The Independent Voice of Southern Methodist University Since 1915

The Daily Campus

The Daily Campus

The Independent Voice of Southern Methodist University Since 1915

The Daily Campus

The Independent Voice of Southern Methodist University Since 1915

The Daily Campus

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The age of adulthood

Why is 21 the outstanding magic number in America?

It is nearly impossible to judge exactly when an individual moves into adulthood by something as arbitrary as an age. However, as a society we do our best to find that age at which the majority of people should be held responsible as adults. The justice system, American military and democratic process have found that magic number to be 18. If this is the case, why is the drinking age 21 in every state?

Lowering the drinking age to 18 could help speed the learning curve of maturity and it would set a consistent age across the board that would force newly crowned “young adults” to take more responsibility for their actions.

There is little doubt that lowering the drinking age could have its fair share of consequences, just like any other policy decision. It could increase the amount of alcohol present among high school students or increase the number of drunk-driving cases.

However, the benefits outweigh the negative consequences on this issue.

Besides encouraging people to grow up faster by adding responsibility, a lower drinking age could eventually help lessen the allure of alcohol to young adults.

People always desire what they cannot have. If the age was lowered, the allure of the unknown could be taken away. This would lower the amount of students who leave the house for college and then run wild because it is the first time they have been able to consume alcohol.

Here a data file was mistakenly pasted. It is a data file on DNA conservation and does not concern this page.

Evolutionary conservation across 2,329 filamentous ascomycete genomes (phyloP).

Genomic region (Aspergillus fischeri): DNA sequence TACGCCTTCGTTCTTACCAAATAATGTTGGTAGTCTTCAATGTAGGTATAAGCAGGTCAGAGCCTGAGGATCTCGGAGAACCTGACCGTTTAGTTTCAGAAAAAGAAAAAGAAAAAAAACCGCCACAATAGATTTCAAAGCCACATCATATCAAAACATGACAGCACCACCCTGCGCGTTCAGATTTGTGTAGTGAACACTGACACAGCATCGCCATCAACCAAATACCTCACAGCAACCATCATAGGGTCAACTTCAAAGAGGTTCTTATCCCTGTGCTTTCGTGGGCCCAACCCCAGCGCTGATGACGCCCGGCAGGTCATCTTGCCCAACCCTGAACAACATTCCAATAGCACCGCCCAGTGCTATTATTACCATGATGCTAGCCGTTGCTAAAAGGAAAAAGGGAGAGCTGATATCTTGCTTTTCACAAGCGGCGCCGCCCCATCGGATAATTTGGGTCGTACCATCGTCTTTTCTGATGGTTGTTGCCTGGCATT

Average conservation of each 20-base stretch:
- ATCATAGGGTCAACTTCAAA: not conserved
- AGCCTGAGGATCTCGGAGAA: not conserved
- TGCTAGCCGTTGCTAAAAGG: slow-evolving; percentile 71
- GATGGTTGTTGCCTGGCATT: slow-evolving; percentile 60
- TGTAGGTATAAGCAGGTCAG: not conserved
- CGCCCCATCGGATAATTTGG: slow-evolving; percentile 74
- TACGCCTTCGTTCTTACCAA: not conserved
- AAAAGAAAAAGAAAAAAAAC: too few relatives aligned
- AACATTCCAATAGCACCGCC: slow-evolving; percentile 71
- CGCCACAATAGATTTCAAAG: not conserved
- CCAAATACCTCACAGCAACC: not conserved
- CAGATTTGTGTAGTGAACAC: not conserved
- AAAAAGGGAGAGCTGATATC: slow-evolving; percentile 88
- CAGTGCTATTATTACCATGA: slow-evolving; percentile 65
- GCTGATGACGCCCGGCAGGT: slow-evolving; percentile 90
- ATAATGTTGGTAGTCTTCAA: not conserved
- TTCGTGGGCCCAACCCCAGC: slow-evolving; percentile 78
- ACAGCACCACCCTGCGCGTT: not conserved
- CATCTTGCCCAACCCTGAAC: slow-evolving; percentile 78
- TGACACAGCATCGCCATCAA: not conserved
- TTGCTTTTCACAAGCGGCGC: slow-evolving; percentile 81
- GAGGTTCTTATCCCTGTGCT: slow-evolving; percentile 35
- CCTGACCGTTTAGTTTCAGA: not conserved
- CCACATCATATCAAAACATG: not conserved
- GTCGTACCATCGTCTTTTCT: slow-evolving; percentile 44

Furthermore, most people turn 18 when they are still in high school and under parental supervision. There is little doubt that if someone’s first encounter with alcohol occurs while still living at home, the amount consumed would probably be less, and there may even be consequences for abuse.

The positive and negative consequences of lowering the drinking age are undoubtedly debatable between two reasonable people. However, the message that our current age limits send is one that should alarm everyone.

The 2008 election is one surrounded by excitement, and the outcome will have serious implications for the state of the world. Considering this, frame the issue with this question in mind: What has more serious implications for American society – the drinking age or the outcomes of elections?

While some would answer this with the solution of raising the voting age to 21, we have to wonder when we as a society are going to stop treating everyone like children. Most people leave home to start their own lives at 18. It is time to just cede control and let people grow up. We can start by lowering the drinking age.

But don’t take our word for it – make your opinion heard tonight at the Political Science Spring Symposium at 7 p.m. in the Hughes-Trigg Theater.

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